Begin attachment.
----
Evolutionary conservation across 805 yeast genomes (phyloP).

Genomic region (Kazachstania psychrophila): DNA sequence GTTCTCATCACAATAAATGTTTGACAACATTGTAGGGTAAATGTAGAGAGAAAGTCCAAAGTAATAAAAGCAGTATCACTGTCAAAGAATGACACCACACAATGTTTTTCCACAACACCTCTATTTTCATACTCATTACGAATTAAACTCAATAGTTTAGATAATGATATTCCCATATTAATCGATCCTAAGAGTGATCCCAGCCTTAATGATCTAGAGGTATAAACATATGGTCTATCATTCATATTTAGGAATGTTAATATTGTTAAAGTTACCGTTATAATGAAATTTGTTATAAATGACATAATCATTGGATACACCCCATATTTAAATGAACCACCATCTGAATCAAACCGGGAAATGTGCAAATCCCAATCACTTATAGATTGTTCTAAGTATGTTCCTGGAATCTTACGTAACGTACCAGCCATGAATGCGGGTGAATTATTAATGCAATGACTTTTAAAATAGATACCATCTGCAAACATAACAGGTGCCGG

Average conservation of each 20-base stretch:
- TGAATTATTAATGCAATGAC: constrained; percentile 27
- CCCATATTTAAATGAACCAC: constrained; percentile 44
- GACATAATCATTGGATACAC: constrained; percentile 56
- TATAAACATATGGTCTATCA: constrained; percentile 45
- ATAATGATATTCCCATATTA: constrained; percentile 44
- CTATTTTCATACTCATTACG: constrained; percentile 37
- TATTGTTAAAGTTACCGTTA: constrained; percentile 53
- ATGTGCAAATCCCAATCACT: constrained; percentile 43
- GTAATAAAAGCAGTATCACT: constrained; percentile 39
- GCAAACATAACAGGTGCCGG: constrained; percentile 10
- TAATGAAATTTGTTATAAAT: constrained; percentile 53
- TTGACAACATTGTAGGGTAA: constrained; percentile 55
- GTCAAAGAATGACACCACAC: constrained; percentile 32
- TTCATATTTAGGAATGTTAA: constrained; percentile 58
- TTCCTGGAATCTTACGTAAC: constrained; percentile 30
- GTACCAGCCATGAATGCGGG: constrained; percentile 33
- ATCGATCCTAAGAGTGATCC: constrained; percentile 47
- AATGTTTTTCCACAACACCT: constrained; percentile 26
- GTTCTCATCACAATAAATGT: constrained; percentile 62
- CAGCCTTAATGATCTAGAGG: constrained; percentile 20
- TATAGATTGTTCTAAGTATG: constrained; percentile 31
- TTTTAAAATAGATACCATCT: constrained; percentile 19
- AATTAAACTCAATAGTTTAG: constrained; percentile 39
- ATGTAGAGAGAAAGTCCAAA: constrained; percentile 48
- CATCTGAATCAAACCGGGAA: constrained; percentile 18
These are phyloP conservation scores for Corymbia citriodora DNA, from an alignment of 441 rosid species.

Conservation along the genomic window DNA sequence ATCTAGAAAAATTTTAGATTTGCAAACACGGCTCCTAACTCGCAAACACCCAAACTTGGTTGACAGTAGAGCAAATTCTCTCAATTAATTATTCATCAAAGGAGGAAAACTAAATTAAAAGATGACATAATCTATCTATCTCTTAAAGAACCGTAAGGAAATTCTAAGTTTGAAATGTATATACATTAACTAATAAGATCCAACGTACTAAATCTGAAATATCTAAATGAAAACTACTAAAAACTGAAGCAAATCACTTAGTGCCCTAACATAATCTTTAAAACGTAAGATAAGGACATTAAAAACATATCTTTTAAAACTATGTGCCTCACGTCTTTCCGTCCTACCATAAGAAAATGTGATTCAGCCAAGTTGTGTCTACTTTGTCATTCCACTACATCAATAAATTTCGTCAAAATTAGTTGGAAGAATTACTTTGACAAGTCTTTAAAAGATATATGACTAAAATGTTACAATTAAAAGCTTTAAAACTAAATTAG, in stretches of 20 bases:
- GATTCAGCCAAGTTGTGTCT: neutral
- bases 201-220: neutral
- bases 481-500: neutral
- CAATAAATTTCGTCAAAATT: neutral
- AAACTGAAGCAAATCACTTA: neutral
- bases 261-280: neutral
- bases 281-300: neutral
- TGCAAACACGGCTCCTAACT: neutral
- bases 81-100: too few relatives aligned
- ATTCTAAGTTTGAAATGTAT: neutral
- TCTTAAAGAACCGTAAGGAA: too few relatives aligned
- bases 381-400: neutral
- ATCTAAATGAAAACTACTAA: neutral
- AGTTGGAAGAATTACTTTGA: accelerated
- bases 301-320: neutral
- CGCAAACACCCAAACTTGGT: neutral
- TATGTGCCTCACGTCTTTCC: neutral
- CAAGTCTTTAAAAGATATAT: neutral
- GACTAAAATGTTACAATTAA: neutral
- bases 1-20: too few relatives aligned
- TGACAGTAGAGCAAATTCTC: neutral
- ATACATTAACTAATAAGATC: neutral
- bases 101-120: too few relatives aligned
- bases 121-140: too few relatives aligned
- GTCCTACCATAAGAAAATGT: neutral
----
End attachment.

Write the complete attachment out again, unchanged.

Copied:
Evolutionary conservation across 805 yeast genomes (phyloP).

Genomic region (Kazachstania psychrophila): DNA sequence GTTCTCATCACAATAAATGTTTGACAACATTGTAGGGTAAATGTAGAGAGAAAGTCCAAAGTAATAAAAGCAGTATCACTGTCAAAGAATGACACCACACAATGTTTTTCCACAACACCTCTATTTTCATACTCATTACGAATTAAACTCAATAGTTTAGATAATGATATTCCCATATTAATCGATCCTAAGAGTGATCCCAGCCTTAATGATCTAGAGGTATAAACATATGGTCTATCATTCATATTTAGGAATGTTAATATTGTTAAAGTTACCGTTATAATGAAATTTGTTATAAATGACATAATCATTGGATACACCCCATATTTAAATGAACCACCATCTGAATCAAACCGGGAAATGTGCAAATCCCAATCACTTATAGATTGTTCTAAGTATGTTCCTGGAATCTTACGTAACGTACCAGCCATGAATGCGGGTGAATTATTAATGCAATGACTTTTAAAATAGATACCATCTGCAAACATAACAGGTGCCGG

Average conservation of each 20-base stretch:
- TGAATTATTAATGCAATGAC: constrained; percentile 27
- CCCATATTTAAATGAACCAC: constrained; percentile 44
- GACATAATCATTGGATACAC: constrained; percentile 56
- TATAAACATATGGTCTATCA: constrained; percentile 45
- ATAATGATATTCCCATATTA: constrained; percentile 44
- CTATTTTCATACTCATTACG: constrained; percentile 37
- TATTGTTAAAGTTACCGTTA: constrained; percentile 53
- ATGTGCAAATCCCAATCACT: constrained; percentile 43
- GTAATAAAAGCAGTATCACT: constrained; percentile 39
- GCAAACATAACAGGTGCCGG: constrained; percentile 10
- TAATGAAATTTGTTATAAAT: constrained; percentile 53
- TTGACAACATTGTAGGGTAA: constrained; percentile 55
- GTCAAAGAATGACACCACAC: constrained; percentile 32
- TTCATATTTAGGAATGTTAA: constrained; percentile 58
- TTCCTGGAATCTTACGTAAC: constrained; percentile 30
- GTACCAGCCATGAATGCGGG: constrained; percentile 33
- ATCGATCCTAAGAGTGATCC: constrained; percentile 47
- AATGTTTTTCCACAACACCT: constrained; percentile 26
- GTTCTCATCACAATAAATGT: constrained; percentile 62
- CAGCCTTAATGATCTAGAGG: constrained; percentile 20
- TATAGATTGTTCTAAGTATG: constrained; percentile 31
- TTTTAAAATAGATACCATCT: constrained; percentile 19
- AATTAAACTCAATAGTTTAG: constrained; percentile 39
- ATGTAGAGAGAAAGTCCAAA: constrained; percentile 48
- CATCTGAATCAAACCGGGAA: constrained; percentile 18
These are phyloP conservation scores for Corymbia citriodora DNA, from an alignment of 441 rosid species.

Conservation along the genomic window DNA sequence ATCTAGAAAAATTTTAGATTTGCAAACACGGCTCCTAACTCGCAAACACCCAAACTTGGTTGACAGTAGAGCAAATTCTCTCAATTAATTATTCATCAAAGGAGGAAAACTAAATTAAAAGATGACATAATCTATCTATCTCTTAAAGAACCGTAAGGAAATTCTAAGTTTGAAATGTATATACATTAACTAATAAGATCCAACGTACTAAATCTGAAATATCTAAATGAAAACTACTAAAAACTGAAGCAAATCACTTAGTGCCCTAACATAATCTTTAAAACGTAAGATAAGGACATTAAAAACATATCTTTTAAAACTATGTGCCTCACGTCTTTCCGTCCTACCATAAGAAAATGTGATTCAGCCAAGTTGTGTCTACTTTGTCATTCCACTACATCAATAAATTTCGTCAAAATTAGTTGGAAGAATTACTTTGACAAGTCTTTAAAAGATATATGACTAAAATGTTACAATTAAAAGCTTTAAAACTAAATTAG, in stretches of 20 bases:
- GATTCAGCCAAGTTGTGTCT: neutral
- bases 201-220: neutral
- bases 481-500: neutral
- CAATAAATTTCGTCAAAATT: neutral
- AAACTGAAGCAAATCACTTA: neutral
- bases 261-280: neutral
- bases 281-300: neutral
- TGCAAACACGGCTCCTAACT: neutral
- bases 81-100: too few relatives aligned
- ATTCTAAGTTTGAAATGTAT: neutral
- TCTTAAAGAACCGTAAGGAA: too few relatives aligned
- bases 381-400: neutral
- ATCTAAATGAAAACTACTAA: neutral
- AGTTGGAAGAATTACTTTGA: accelerated
- bases 301-320: neutral
- CGCAAACACCCAAACTTGGT: neutral
- TATGTGCCTCACGTCTTTCC: neutral
- CAAGTCTTTAAAAGATATAT: neutral
- GACTAAAATGTTACAATTAA: neutral
- bases 1-20: too few relatives aligned
- TGACAGTAGAGCAAATTCTC: neutral
- ATACATTAACTAATAAGATC: neutral
- bases 101-120: too few relatives aligned
- bases 121-140: too few relatives aligned
- GTCCTACCATAAGAAAATGT: neutral